Saturday, September 26, 2020

Macintosh computer

In 1979 the Macintosh personal computer existed only as the pet idea of Jef Raskin, a veteran of the Apple II team, who had proposed that Apple Computer Inc. make a low-cost "appliance"-type computer. Raskin wanted to create a computer for the average consumer, which could be operated without spending much time reading a manual.

Named in honor of Raskin's favorite edible apple (the McIntosh), the Macintosh had been in the works since 1979, so when Jobs joined the team it was already well advanced.

From the beginning, the Macintosh project was powered by the dedicated drive of two key players on the project team. For Burrell Smith, who designed the Macintosh digital hardware, the project represented an opportunity for a relative unknown to demonstrate outstanding technical talents.

For Steven Jobs, the 29-year-old chairman of Apple and he had a clear vision of the product from the beginning.

In 1984, Apple released the Macintosh, which provided advanced graphics capabilities and a revolutionary Graphical User Interface.

Macintosh is a platform of desktop computers targeting the home, educational, and professional markets. Included in this line are the iMac, which helped Apple recapture success in the personal computer market; the Mac mini, a tiny desktop computer targeting price-conscious consumers; and the Mac Pro, a series of high-performance machines.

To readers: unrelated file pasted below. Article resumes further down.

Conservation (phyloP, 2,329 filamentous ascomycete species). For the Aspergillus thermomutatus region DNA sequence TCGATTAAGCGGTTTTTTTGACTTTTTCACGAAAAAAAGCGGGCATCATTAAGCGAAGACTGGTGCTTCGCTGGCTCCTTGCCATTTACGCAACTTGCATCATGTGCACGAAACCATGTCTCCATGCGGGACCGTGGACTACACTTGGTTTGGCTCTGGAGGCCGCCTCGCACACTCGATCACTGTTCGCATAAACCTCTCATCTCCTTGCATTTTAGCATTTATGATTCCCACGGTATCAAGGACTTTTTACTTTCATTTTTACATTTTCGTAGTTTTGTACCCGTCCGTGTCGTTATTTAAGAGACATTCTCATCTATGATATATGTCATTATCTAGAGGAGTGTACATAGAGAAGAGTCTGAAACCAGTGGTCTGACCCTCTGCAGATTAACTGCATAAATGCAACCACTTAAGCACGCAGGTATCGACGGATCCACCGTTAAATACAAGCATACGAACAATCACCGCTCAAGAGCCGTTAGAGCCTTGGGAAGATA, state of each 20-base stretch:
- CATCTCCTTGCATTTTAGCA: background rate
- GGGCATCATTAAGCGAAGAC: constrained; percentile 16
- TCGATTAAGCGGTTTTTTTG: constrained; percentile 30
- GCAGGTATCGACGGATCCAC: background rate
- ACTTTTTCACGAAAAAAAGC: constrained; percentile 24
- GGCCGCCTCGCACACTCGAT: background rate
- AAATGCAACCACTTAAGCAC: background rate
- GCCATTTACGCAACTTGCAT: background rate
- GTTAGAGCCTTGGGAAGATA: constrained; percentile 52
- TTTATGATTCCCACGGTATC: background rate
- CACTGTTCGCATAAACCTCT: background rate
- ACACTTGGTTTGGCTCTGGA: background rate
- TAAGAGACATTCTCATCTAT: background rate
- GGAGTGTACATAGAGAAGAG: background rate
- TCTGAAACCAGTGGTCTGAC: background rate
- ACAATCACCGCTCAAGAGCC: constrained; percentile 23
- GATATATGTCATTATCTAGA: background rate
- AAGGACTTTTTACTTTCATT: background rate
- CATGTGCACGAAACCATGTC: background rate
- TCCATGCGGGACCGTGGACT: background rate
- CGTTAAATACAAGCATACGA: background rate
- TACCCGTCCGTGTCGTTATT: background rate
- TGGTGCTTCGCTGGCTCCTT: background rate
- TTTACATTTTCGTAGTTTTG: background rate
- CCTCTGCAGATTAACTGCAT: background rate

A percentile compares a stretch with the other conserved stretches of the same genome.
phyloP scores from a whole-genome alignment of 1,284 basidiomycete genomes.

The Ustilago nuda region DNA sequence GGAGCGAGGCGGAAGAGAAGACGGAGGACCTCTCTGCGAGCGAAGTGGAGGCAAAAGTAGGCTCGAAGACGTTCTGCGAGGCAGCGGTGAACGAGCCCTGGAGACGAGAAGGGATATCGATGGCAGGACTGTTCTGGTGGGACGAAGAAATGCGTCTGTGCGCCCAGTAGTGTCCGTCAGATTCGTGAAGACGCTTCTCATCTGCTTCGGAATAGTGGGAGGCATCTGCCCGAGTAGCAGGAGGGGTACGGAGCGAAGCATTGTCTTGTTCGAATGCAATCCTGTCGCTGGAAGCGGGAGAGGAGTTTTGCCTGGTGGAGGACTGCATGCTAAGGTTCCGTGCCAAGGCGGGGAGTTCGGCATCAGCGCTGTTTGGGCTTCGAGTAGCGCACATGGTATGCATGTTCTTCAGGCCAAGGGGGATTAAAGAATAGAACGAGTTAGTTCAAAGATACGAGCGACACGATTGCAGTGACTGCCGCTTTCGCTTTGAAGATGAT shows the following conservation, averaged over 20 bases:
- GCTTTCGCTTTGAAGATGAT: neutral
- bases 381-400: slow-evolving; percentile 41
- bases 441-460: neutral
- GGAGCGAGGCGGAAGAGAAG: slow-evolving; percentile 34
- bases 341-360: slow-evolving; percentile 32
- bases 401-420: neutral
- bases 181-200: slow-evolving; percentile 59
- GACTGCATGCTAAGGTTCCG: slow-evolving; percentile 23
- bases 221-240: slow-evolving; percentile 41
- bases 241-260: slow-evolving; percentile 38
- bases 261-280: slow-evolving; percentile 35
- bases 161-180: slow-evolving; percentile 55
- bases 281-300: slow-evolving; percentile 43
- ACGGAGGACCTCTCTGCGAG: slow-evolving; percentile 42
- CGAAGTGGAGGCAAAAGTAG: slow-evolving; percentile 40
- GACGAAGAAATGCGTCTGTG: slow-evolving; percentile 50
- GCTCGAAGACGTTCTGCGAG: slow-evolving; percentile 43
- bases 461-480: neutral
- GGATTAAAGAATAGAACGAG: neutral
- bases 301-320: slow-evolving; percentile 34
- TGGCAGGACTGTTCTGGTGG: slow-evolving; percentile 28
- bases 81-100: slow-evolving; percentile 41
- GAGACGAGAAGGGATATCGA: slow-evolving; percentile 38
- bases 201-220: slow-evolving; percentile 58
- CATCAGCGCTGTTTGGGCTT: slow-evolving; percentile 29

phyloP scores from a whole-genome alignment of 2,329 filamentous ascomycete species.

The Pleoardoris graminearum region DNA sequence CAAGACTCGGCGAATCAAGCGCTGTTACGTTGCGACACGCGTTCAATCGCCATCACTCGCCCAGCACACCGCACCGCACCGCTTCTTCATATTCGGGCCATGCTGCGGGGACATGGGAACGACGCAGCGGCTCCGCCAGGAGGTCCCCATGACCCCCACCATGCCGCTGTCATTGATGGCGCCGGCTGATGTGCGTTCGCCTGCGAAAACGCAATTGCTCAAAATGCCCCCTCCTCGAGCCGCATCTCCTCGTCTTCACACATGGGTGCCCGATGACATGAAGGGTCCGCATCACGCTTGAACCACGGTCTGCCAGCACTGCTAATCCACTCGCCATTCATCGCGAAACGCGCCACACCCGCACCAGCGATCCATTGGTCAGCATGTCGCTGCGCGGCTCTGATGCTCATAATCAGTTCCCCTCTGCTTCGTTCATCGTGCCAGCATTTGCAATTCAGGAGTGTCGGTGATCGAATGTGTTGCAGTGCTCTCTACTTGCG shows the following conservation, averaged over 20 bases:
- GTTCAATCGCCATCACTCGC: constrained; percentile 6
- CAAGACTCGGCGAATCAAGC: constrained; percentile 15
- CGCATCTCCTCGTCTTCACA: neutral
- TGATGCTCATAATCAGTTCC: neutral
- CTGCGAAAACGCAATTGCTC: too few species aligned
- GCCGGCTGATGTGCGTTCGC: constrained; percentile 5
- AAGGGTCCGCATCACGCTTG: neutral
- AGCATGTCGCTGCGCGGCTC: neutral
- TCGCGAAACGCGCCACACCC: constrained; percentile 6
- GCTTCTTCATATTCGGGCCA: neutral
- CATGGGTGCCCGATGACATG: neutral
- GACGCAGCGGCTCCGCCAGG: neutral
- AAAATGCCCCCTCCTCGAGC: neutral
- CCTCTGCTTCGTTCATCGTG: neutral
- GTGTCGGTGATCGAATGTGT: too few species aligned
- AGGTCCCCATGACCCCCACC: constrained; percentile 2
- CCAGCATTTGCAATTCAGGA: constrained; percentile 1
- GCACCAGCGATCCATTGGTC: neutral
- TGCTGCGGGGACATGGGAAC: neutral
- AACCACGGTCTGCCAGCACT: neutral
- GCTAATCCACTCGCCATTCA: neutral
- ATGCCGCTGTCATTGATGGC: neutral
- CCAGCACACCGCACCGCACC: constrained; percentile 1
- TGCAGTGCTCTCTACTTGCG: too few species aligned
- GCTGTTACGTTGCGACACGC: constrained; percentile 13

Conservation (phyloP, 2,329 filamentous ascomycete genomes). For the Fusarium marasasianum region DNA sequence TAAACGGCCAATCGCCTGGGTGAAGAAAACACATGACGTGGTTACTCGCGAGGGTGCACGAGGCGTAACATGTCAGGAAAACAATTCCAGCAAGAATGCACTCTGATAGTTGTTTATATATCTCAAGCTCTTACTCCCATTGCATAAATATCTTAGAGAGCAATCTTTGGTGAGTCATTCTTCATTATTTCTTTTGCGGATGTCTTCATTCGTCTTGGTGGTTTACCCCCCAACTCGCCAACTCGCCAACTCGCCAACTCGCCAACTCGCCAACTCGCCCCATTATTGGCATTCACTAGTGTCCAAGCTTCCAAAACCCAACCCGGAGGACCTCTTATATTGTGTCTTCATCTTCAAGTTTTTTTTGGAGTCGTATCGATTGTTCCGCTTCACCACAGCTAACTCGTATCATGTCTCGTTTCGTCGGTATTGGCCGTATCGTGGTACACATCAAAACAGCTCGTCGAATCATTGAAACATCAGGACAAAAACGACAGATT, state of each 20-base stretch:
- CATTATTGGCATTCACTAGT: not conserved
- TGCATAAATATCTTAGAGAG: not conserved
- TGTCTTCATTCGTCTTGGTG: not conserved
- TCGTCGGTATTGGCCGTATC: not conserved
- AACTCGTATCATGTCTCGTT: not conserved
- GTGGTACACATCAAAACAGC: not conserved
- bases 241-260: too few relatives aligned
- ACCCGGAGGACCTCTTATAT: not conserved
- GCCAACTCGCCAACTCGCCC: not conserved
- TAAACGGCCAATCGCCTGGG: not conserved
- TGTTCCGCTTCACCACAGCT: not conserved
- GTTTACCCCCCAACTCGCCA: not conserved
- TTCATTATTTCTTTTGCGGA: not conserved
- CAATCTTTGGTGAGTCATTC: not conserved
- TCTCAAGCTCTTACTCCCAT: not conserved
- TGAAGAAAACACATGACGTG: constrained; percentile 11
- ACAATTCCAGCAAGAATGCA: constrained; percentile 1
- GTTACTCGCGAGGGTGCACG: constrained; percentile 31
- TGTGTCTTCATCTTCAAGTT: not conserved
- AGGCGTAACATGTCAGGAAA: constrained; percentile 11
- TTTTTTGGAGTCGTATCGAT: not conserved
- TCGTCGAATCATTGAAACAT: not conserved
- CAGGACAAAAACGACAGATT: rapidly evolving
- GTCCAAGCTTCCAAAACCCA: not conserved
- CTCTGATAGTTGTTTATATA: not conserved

The original Mac was the first affordable personal computer to feature a menu-driven, graphical user interface. It also came with a built-in monitor, keyboard, mouse, and a more compact 3.5" floppy drive.

Mouse was developed by Douglas Englebart of the Stanford Research Institute, the point-and-click interface replaced the cumbersome commands of MS-DOS with an intuitive, elegant means of interaction.

Between 1984 and 1985, Apple's net income fell 17% due to poor follow-up sales of the Macintosh computer. Jobs was forced out of the company, while CEO John Sculley, who was previously brought into the company by Jobs, assumed control. Later risky ventures such as the Newton PDA caused market share and stock price to drop at an alarming rate.
Macintosh computer

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